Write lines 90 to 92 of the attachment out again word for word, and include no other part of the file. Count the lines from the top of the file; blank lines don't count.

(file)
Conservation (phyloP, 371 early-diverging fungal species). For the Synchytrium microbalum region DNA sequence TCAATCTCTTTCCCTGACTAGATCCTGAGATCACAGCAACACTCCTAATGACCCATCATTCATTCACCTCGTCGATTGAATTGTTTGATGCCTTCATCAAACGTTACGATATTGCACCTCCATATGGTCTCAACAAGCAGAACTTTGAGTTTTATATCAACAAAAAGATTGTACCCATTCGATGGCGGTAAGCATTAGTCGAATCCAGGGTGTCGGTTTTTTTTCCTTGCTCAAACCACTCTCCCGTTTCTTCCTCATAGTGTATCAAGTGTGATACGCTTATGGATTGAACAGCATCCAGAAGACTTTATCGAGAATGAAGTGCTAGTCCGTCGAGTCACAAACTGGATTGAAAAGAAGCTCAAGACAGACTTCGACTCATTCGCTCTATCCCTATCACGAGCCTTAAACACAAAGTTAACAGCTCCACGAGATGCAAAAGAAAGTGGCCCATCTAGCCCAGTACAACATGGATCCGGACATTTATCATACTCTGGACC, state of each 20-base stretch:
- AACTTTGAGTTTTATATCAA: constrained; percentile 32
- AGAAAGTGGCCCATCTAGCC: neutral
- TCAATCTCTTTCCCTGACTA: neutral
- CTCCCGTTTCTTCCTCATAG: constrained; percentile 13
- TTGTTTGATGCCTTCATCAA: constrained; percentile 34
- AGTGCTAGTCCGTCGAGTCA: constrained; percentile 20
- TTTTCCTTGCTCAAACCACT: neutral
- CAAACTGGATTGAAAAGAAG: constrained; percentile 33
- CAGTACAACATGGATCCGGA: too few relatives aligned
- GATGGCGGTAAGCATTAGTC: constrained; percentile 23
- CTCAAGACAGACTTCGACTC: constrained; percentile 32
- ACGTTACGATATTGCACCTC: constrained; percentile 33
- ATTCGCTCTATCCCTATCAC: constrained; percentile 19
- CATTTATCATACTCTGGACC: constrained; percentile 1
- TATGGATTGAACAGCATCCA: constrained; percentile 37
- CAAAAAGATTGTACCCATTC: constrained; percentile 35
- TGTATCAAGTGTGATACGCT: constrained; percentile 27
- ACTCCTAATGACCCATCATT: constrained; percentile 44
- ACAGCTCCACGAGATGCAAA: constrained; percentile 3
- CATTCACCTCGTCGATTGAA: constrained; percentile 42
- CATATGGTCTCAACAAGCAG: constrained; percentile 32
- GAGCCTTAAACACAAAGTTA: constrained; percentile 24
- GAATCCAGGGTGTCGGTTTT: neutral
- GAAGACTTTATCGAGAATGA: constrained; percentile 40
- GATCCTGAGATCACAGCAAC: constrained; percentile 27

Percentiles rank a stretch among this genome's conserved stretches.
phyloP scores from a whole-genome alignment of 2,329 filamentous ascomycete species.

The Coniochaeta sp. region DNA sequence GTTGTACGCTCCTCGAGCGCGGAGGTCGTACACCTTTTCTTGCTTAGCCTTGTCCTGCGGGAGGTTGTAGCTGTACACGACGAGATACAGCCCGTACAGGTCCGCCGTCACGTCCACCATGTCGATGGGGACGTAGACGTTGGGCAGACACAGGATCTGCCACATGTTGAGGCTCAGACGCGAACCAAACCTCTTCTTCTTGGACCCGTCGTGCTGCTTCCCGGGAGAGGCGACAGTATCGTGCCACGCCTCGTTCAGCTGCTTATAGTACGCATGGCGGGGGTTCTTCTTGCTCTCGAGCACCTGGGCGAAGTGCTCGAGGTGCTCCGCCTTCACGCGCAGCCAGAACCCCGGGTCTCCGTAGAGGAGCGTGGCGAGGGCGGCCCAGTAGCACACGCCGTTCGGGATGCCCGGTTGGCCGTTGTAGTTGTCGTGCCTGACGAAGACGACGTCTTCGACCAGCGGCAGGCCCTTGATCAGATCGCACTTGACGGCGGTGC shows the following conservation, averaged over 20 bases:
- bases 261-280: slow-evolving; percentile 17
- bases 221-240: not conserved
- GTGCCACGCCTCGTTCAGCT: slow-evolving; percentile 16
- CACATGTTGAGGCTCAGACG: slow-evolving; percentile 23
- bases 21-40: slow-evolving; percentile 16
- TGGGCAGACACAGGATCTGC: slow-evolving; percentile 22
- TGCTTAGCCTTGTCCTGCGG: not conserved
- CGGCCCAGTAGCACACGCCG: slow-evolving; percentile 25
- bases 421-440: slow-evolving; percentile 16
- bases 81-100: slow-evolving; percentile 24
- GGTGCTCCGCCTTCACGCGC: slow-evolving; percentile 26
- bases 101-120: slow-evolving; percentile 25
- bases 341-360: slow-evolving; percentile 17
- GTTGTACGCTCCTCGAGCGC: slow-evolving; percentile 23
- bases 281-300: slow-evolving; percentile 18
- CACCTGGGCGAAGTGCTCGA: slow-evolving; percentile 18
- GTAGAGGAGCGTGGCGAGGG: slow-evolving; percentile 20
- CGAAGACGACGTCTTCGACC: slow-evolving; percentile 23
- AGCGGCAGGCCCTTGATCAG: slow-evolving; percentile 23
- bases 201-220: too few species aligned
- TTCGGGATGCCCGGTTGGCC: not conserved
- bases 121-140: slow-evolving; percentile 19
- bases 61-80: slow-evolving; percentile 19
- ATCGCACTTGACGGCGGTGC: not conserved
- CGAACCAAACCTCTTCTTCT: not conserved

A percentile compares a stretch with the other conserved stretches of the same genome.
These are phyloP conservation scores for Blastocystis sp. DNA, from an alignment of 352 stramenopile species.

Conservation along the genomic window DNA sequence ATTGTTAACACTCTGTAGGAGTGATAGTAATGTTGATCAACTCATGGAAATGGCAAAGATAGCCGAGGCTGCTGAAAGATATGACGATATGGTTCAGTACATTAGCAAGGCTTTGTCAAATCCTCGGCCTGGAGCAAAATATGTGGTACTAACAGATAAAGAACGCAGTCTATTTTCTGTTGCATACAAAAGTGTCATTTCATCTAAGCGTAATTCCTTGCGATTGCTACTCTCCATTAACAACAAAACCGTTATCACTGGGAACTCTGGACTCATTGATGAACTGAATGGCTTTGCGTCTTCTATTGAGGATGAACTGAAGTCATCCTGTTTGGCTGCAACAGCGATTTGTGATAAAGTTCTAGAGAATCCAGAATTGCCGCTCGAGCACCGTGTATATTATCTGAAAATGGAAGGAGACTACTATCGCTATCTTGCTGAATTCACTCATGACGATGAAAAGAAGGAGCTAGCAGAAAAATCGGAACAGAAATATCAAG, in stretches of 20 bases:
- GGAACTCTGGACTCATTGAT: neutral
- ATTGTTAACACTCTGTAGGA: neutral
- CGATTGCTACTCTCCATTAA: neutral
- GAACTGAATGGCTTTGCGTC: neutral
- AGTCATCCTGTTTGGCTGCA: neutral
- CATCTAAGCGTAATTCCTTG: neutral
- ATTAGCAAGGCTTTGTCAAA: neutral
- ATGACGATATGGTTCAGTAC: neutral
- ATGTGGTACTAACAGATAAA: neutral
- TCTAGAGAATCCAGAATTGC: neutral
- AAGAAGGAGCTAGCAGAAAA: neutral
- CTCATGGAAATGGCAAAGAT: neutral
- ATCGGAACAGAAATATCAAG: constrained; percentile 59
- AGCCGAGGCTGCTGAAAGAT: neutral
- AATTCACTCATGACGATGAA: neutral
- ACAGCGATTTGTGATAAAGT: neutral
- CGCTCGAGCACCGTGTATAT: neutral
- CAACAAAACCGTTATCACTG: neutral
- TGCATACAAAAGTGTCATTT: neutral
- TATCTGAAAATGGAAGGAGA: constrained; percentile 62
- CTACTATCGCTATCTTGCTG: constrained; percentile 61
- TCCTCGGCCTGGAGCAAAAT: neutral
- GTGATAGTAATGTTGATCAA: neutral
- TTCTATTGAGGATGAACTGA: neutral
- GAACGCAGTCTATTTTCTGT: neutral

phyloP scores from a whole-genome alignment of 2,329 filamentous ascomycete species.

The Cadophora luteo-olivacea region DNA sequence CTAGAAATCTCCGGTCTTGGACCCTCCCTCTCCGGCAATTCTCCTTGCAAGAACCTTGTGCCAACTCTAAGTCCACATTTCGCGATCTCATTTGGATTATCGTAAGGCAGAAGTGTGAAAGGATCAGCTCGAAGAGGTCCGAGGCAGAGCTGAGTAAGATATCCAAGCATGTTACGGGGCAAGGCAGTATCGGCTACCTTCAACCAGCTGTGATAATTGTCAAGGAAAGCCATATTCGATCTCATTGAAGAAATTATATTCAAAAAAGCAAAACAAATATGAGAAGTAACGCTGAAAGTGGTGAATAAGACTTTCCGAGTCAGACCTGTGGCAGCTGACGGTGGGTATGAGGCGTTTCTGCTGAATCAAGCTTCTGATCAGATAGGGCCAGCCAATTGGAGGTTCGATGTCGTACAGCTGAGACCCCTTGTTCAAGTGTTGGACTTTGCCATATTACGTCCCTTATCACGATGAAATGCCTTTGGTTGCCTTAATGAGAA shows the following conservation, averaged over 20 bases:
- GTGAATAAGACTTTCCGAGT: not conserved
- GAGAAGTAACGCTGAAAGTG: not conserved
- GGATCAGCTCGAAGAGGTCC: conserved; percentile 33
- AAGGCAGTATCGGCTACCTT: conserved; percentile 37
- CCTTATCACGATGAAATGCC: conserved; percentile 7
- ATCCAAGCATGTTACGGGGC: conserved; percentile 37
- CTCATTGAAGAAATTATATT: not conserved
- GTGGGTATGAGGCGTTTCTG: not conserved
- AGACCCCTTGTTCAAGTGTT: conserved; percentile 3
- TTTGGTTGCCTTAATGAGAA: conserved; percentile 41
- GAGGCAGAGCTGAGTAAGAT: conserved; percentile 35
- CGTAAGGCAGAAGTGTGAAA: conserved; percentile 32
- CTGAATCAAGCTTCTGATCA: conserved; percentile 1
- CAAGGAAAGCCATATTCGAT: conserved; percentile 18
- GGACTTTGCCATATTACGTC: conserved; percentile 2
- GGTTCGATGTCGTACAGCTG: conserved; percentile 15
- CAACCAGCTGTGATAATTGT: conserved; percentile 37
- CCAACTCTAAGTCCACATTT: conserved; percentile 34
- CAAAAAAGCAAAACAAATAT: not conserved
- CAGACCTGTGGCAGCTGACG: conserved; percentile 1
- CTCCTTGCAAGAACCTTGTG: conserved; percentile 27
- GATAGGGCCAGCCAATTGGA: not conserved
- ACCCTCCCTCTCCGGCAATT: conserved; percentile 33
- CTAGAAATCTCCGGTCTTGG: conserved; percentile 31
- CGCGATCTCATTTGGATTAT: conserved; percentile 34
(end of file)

- ATCCAAGCATGTTACGGGGC: conserved; percentile 37
- CTCATTGAAGAAATTATATT: not conserved
- GTGGGTATGAGGCGTTTCTG: not conserved